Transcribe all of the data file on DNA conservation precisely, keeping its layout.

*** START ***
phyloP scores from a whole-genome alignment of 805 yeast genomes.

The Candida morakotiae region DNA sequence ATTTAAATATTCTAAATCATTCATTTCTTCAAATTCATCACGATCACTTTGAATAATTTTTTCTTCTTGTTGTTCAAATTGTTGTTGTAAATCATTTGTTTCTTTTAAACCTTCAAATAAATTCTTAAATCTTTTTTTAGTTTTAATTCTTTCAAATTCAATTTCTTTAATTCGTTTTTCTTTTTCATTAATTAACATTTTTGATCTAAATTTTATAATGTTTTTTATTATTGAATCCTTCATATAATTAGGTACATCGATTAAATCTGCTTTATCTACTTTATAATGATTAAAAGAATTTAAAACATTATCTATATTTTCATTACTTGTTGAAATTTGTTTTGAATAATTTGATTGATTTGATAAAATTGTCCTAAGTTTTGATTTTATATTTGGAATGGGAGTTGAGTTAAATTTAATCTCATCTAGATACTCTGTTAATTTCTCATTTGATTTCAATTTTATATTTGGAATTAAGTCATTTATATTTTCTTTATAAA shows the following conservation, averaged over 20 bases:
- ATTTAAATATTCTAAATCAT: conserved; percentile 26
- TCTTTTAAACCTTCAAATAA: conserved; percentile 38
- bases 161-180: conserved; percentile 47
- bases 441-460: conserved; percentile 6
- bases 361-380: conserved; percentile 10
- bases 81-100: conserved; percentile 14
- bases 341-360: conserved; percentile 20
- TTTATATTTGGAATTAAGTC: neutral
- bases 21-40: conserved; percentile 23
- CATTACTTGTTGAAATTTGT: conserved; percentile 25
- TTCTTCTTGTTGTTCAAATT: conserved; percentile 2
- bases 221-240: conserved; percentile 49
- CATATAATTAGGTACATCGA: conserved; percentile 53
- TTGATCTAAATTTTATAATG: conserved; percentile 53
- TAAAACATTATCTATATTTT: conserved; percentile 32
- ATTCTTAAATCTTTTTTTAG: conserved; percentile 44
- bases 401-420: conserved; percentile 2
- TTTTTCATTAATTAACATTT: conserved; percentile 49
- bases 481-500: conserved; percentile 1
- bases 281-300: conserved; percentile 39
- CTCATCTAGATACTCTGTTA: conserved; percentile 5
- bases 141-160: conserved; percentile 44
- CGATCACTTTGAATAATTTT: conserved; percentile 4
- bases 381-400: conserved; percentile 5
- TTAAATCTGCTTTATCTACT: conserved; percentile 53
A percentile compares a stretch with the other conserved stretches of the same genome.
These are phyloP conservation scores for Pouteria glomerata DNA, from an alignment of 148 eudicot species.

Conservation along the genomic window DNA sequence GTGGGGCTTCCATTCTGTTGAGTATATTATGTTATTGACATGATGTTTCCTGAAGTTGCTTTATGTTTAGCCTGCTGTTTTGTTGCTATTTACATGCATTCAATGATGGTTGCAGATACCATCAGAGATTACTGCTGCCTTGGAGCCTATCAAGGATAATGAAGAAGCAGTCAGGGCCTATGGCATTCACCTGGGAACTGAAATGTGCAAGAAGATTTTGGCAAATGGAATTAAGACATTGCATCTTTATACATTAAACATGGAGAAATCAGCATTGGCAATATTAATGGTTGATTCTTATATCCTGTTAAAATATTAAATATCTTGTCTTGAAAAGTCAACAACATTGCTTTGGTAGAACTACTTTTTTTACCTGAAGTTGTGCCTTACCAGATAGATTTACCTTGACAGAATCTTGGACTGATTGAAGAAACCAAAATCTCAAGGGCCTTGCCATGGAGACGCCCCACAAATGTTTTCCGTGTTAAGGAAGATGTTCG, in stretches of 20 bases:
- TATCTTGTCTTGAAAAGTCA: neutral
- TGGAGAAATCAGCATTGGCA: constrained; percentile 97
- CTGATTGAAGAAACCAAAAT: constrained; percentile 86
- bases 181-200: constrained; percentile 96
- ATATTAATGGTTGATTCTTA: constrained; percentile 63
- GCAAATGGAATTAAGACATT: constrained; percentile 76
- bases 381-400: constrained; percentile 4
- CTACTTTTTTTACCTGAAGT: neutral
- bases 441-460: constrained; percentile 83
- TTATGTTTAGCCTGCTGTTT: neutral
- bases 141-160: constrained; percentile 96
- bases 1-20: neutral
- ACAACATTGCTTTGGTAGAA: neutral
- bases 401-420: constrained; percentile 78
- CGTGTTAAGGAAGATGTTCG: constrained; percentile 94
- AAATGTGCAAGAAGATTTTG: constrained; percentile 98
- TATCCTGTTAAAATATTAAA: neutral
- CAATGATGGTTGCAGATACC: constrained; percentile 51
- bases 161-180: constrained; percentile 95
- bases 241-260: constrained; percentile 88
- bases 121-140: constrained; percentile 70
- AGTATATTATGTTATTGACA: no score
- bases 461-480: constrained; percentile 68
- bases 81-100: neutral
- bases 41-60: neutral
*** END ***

phyloP scores from a whole-genome alignment of 805 yeast genomes.

The Candida morakotiae region DNA sequence ATTTAAATATTCTAAATCATTCATTTCTTCAAATTCATCACGATCACTTTGAATAATTTTTTCTTCTTGTTGTTCAAATTGTTGTTGTAAATCATTTGTTTCTTTTAAACCTTCAAATAAATTCTTAAATCTTTTTTTAGTTTTAATTCTTTCAAATTCAATTTCTTTAATTCGTTTTTCTTTTTCATTAATTAACATTTTTGATCTAAATTTTATAATGTTTTTTATTATTGAATCCTTCATATAATTAGGTACATCGATTAAATCTGCTTTATCTACTTTATAATGATTAAAAGAATTTAAAACATTATCTATATTTTCATTACTTGTTGAAATTTGTTTTGAATAATTTGATTGATTTGATAAAATTGTCCTAAGTTTTGATTTTATATTTGGAATGGGAGTTGAGTTAAATTTAATCTCATCTAGATACTCTGTTAATTTCTCATTTGATTTCAATTTTATATTTGGAATTAAGTCATTTATATTTTCTTTATAAA shows the following conservation, averaged over 20 bases:
- ATTTAAATATTCTAAATCAT: conserved; percentile 26
- TCTTTTAAACCTTCAAATAA: conserved; percentile 38
- bases 161-180: conserved; percentile 47
- bases 441-460: conserved; percentile 6
- bases 361-380: conserved; percentile 10
- bases 81-100: conserved; percentile 14
- bases 341-360: conserved; percentile 20
- TTTATATTTGGAATTAAGTC: neutral
- bases 21-40: conserved; percentile 23
- CATTACTTGTTGAAATTTGT: conserved; percentile 25
- TTCTTCTTGTTGTTCAAATT: conserved; percentile 2
- bases 221-240: conserved; percentile 49
- CATATAATTAGGTACATCGA: conserved; percentile 53
- TTGATCTAAATTTTATAATG: conserved; percentile 53
- TAAAACATTATCTATATTTT: conserved; percentile 32
- ATTCTTAAATCTTTTTTTAG: conserved; percentile 44
- bases 401-420: conserved; percentile 2
- TTTTTCATTAATTAACATTT: conserved; percentile 49
- bases 481-500: conserved; percentile 1
- bases 281-300: conserved; percentile 39
- CTCATCTAGATACTCTGTTA: conserved; percentile 5
- bases 141-160: conserved; percentile 44
- CGATCACTTTGAATAATTTT: conserved; percentile 4
- bases 381-400: conserved; percentile 5
- TTAAATCTGCTTTATCTACT: conserved; percentile 53
A percentile compares a stretch with the other conserved stretches of the same genome.
These are phyloP conservation scores for Pouteria glomerata DNA, from an alignment of 148 eudicot species.

Conservation along the genomic window DNA sequence GTGGGGCTTCCATTCTGTTGAGTATATTATGTTATTGACATGATGTTTCCTGAAGTTGCTTTATGTTTAGCCTGCTGTTTTGTTGCTATTTACATGCATTCAATGATGGTTGCAGATACCATCAGAGATTACTGCTGCCTTGGAGCCTATCAAGGATAATGAAGAAGCAGTCAGGGCCTATGGCATTCACCTGGGAACTGAAATGTGCAAGAAGATTTTGGCAAATGGAATTAAGACATTGCATCTTTATACATTAAACATGGAGAAATCAGCATTGGCAATATTAATGGTTGATTCTTATATCCTGTTAAAATATTAAATATCTTGTCTTGAAAAGTCAACAACATTGCTTTGGTAGAACTACTTTTTTTACCTGAAGTTGTGCCTTACCAGATAGATTTACCTTGACAGAATCTTGGACTGATTGAAGAAACCAAAATCTCAAGGGCCTTGCCATGGAGACGCCCCACAAATGTTTTCCGTGTTAAGGAAGATGTTCG, in stretches of 20 bases:
- TATCTTGTCTTGAAAAGTCA: neutral
- TGGAGAAATCAGCATTGGCA: constrained; percentile 97
- CTGATTGAAGAAACCAAAAT: constrained; percentile 86
- bases 181-200: constrained; percentile 96
- ATATTAATGGTTGATTCTTA: constrained; percentile 63
- GCAAATGGAATTAAGACATT: constrained; percentile 76
- bases 381-400: constrained; percentile 4
- CTACTTTTTTTACCTGAAGT: neutral
- bases 441-460: constrained; percentile 83
- TTATGTTTAGCCTGCTGTTT: neutral
- bases 141-160: constrained; percentile 96
- bases 1-20: neutral
- ACAACATTGCTTTGGTAGAA: neutral
- bases 401-420: constrained; percentile 78
- CGTGTTAAGGAAGATGTTCG: constrained; percentile 94
- AAATGTGCAAGAAGATTTTG: constrained; percentile 98
- TATCCTGTTAAAATATTAAA: neutral
- CAATGATGGTTGCAGATACC: constrained; percentile 51
- bases 161-180: constrained; percentile 95
- bases 241-260: constrained; percentile 88
- bases 121-140: constrained; percentile 70
- AGTATATTATGTTATTGACA: no score
- bases 461-480: constrained; percentile 68
- bases 81-100: neutral
- bases 41-60: neutral